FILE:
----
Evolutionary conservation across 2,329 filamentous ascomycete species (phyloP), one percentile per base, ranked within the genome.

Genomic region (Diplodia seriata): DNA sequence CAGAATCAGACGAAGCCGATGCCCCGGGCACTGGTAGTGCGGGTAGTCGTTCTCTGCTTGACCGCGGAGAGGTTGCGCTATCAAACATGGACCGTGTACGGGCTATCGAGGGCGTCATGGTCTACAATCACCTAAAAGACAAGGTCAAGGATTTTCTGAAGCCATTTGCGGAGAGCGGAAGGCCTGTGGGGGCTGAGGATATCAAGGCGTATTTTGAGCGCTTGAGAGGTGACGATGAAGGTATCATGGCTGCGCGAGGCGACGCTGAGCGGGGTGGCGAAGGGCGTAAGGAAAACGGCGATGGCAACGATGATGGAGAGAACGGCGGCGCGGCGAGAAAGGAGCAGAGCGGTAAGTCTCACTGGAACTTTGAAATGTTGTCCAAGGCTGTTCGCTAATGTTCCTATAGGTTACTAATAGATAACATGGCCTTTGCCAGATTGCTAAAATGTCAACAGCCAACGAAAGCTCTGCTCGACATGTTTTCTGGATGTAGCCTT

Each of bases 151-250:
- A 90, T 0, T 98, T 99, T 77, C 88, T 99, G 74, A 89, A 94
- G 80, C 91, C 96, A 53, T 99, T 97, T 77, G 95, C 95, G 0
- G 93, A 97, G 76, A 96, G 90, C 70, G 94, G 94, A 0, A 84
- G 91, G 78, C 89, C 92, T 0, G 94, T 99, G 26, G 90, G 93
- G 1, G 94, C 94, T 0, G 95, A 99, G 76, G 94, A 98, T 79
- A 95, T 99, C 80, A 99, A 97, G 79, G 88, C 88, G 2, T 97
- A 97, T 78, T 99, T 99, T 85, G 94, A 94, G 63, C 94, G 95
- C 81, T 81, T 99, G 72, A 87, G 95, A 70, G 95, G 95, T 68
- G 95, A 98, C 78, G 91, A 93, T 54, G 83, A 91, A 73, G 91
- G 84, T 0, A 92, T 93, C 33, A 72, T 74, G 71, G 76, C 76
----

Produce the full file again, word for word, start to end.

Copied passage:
Evolutionary conservation across 2,329 filamentous ascomycete species (phyloP), one percentile per base, ranked within the genome.

Genomic region (Diplodia seriata): DNA sequence CAGAATCAGACGAAGCCGATGCCCCGGGCACTGGTAGTGCGGGTAGTCGTTCTCTGCTTGACCGCGGAGAGGTTGCGCTATCAAACATGGACCGTGTACGGGCTATCGAGGGCGTCATGGTCTACAATCACCTAAAAGACAAGGTCAAGGATTTTCTGAAGCCATTTGCGGAGAGCGGAAGGCCTGTGGGGGCTGAGGATATCAAGGCGTATTTTGAGCGCTTGAGAGGTGACGATGAAGGTATCATGGCTGCGCGAGGCGACGCTGAGCGGGGTGGCGAAGGGCGTAAGGAAAACGGCGATGGCAACGATGATGGAGAGAACGGCGGCGCGGCGAGAAAGGAGCAGAGCGGTAAGTCTCACTGGAACTTTGAAATGTTGTCCAAGGCTGTTCGCTAATGTTCCTATAGGTTACTAATAGATAACATGGCCTTTGCCAGATTGCTAAAATGTCAACAGCCAACGAAAGCTCTGCTCGACATGTTTTCTGGATGTAGCCTT

Each of bases 151-250:
- A 90, T 0, T 98, T 99, T 77, C 88, T 99, G 74, A 89, A 94
- G 80, C 91, C 96, A 53, T 99, T 97, T 77, G 95, C 95, G 0
- G 93, A 97, G 76, A 96, G 90, C 70, G 94, G 94, A 0, A 84
- G 91, G 78, C 89, C 92, T 0, G 94, T 99, G 26, G 90, G 93
- G 1, G 94, C 94, T 0, G 95, A 99, G 76, G 94, A 98, T 79
- A 95, T 99, C 80, A 99, A 97, G 79, G 88, C 88, G 2, T 97
- A 97, T 78, T 99, T 99, T 85, G 94, A 94, G 63, C 94, G 95
- C 81, T 81, T 99, G 72, A 87, G 95, A 70, G 95, G 95, T 68
- G 95, A 98, C 78, G 91, A 93, T 54, G 83, A 91, A 73, G 91
- G 84, T 0, A 92, T 93, C 33, A 72, T 74, G 71, G 76, C 76